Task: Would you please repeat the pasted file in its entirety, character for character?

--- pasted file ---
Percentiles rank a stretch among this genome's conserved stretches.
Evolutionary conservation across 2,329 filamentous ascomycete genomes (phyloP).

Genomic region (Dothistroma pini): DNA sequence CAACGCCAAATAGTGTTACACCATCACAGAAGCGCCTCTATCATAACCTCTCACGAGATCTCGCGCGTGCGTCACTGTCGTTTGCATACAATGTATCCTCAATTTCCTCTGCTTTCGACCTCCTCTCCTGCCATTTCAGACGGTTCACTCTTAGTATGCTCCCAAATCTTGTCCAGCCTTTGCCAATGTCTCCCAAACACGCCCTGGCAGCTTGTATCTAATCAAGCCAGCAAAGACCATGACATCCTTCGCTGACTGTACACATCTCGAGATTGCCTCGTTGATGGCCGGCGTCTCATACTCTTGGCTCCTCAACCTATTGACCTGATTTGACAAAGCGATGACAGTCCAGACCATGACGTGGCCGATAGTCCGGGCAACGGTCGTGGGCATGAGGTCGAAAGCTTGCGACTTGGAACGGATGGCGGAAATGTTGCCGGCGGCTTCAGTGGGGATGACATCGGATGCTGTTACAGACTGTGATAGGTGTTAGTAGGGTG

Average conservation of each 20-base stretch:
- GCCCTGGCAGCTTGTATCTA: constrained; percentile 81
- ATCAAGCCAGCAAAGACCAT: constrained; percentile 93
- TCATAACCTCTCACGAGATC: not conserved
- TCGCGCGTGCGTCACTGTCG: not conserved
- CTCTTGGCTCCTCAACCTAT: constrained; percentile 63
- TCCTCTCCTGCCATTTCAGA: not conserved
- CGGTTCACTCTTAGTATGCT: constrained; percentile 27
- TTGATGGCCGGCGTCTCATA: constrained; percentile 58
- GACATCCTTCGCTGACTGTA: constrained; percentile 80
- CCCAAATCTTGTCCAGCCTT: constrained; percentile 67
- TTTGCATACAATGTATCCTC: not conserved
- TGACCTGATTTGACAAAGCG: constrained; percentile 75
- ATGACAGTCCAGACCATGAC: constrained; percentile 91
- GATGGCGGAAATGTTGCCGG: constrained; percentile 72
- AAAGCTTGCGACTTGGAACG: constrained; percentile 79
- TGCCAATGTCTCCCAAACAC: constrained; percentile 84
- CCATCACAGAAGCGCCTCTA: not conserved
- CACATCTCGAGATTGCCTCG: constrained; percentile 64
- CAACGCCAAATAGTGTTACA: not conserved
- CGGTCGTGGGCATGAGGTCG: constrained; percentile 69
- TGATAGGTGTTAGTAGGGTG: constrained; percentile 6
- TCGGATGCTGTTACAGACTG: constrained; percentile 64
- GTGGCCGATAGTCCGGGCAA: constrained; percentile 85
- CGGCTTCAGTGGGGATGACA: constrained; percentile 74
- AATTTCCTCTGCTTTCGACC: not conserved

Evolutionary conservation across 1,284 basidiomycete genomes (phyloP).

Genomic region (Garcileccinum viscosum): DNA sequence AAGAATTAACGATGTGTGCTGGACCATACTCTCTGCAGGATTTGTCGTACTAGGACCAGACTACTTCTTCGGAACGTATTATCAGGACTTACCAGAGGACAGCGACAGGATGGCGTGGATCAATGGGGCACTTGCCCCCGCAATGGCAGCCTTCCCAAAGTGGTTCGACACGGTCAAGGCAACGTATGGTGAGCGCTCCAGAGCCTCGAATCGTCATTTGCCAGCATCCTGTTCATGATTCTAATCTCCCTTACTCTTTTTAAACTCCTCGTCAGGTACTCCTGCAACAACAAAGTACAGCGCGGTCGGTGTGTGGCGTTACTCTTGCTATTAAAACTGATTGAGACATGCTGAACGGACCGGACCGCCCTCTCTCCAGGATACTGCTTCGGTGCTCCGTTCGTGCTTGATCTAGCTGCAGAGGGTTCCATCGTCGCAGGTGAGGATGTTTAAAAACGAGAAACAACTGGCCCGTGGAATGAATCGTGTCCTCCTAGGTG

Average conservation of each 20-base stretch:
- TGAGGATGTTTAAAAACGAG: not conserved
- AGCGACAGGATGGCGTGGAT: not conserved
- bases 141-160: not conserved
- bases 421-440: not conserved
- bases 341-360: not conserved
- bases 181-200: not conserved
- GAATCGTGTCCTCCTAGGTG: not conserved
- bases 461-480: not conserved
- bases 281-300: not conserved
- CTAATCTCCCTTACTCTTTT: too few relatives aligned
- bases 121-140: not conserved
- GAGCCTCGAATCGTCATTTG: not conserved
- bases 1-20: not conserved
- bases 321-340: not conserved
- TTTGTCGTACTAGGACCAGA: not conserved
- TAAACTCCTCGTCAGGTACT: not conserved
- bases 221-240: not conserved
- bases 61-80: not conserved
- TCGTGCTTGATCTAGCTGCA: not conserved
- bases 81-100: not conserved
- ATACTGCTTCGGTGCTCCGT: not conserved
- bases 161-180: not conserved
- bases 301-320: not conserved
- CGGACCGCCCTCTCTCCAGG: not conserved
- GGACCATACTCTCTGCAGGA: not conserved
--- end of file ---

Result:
Percentiles rank a stretch among this genome's conserved stretches.
Evolutionary conservation across 2,329 filamentous ascomycete genomes (phyloP).

Genomic region (Dothistroma pini): DNA sequence CAACGCCAAATAGTGTTACACCATCACAGAAGCGCCTCTATCATAACCTCTCACGAGATCTCGCGCGTGCGTCACTGTCGTTTGCATACAATGTATCCTCAATTTCCTCTGCTTTCGACCTCCTCTCCTGCCATTTCAGACGGTTCACTCTTAGTATGCTCCCAAATCTTGTCCAGCCTTTGCCAATGTCTCCCAAACACGCCCTGGCAGCTTGTATCTAATCAAGCCAGCAAAGACCATGACATCCTTCGCTGACTGTACACATCTCGAGATTGCCTCGTTGATGGCCGGCGTCTCATACTCTTGGCTCCTCAACCTATTGACCTGATTTGACAAAGCGATGACAGTCCAGACCATGACGTGGCCGATAGTCCGGGCAACGGTCGTGGGCATGAGGTCGAAAGCTTGCGACTTGGAACGGATGGCGGAAATGTTGCCGGCGGCTTCAGTGGGGATGACATCGGATGCTGTTACAGACTGTGATAGGTGTTAGTAGGGTG

Average conservation of each 20-base stretch:
- GCCCTGGCAGCTTGTATCTA: constrained; percentile 81
- ATCAAGCCAGCAAAGACCAT: constrained; percentile 93
- TCATAACCTCTCACGAGATC: not conserved
- TCGCGCGTGCGTCACTGTCG: not conserved
- CTCTTGGCTCCTCAACCTAT: constrained; percentile 63
- TCCTCTCCTGCCATTTCAGA: not conserved
- CGGTTCACTCTTAGTATGCT: constrained; percentile 27
- TTGATGGCCGGCGTCTCATA: constrained; percentile 58
- GACATCCTTCGCTGACTGTA: constrained; percentile 80
- CCCAAATCTTGTCCAGCCTT: constrained; percentile 67
- TTTGCATACAATGTATCCTC: not conserved
- TGACCTGATTTGACAAAGCG: constrained; percentile 75
- ATGACAGTCCAGACCATGAC: constrained; percentile 91
- GATGGCGGAAATGTTGCCGG: constrained; percentile 72
- AAAGCTTGCGACTTGGAACG: constrained; percentile 79
- TGCCAATGTCTCCCAAACAC: constrained; percentile 84
- CCATCACAGAAGCGCCTCTA: not conserved
- CACATCTCGAGATTGCCTCG: constrained; percentile 64
- CAACGCCAAATAGTGTTACA: not conserved
- CGGTCGTGGGCATGAGGTCG: constrained; percentile 69
- TGATAGGTGTTAGTAGGGTG: constrained; percentile 6
- TCGGATGCTGTTACAGACTG: constrained; percentile 64
- GTGGCCGATAGTCCGGGCAA: constrained; percentile 85
- CGGCTTCAGTGGGGATGACA: constrained; percentile 74
- AATTTCCTCTGCTTTCGACC: not conserved

Evolutionary conservation across 1,284 basidiomycete genomes (phyloP).

Genomic region (Garcileccinum viscosum): DNA sequence AAGAATTAACGATGTGTGCTGGACCATACTCTCTGCAGGATTTGTCGTACTAGGACCAGACTACTTCTTCGGAACGTATTATCAGGACTTACCAGAGGACAGCGACAGGATGGCGTGGATCAATGGGGCACTTGCCCCCGCAATGGCAGCCTTCCCAAAGTGGTTCGACACGGTCAAGGCAACGTATGGTGAGCGCTCCAGAGCCTCGAATCGTCATTTGCCAGCATCCTGTTCATGATTCTAATCTCCCTTACTCTTTTTAAACTCCTCGTCAGGTACTCCTGCAACAACAAAGTACAGCGCGGTCGGTGTGTGGCGTTACTCTTGCTATTAAAACTGATTGAGACATGCTGAACGGACCGGACCGCCCTCTCTCCAGGATACTGCTTCGGTGCTCCGTTCGTGCTTGATCTAGCTGCAGAGGGTTCCATCGTCGCAGGTGAGGATGTTTAAAAACGAGAAACAACTGGCCCGTGGAATGAATCGTGTCCTCCTAGGTG

Average conservation of each 20-base stretch:
- TGAGGATGTTTAAAAACGAG: not conserved
- AGCGACAGGATGGCGTGGAT: not conserved
- bases 141-160: not conserved
- bases 421-440: not conserved
- bases 341-360: not conserved
- bases 181-200: not conserved
- GAATCGTGTCCTCCTAGGTG: not conserved
- bases 461-480: not conserved
- bases 281-300: not conserved
- CTAATCTCCCTTACTCTTTT: too few relatives aligned
- bases 121-140: not conserved
- GAGCCTCGAATCGTCATTTG: not conserved
- bases 1-20: not conserved
- bases 321-340: not conserved
- TTTGTCGTACTAGGACCAGA: not conserved
- TAAACTCCTCGTCAGGTACT: not conserved
- bases 221-240: not conserved
- bases 61-80: not conserved
- TCGTGCTTGATCTAGCTGCA: not conserved
- bases 81-100: not conserved
- ATACTGCTTCGGTGCTCCGT: not conserved
- bases 161-180: not conserved
- bases 301-320: not conserved
- CGGACCGCCCTCTCTCCAGG: not conserved
- GGACCATACTCTCTGCAGGA: not conserved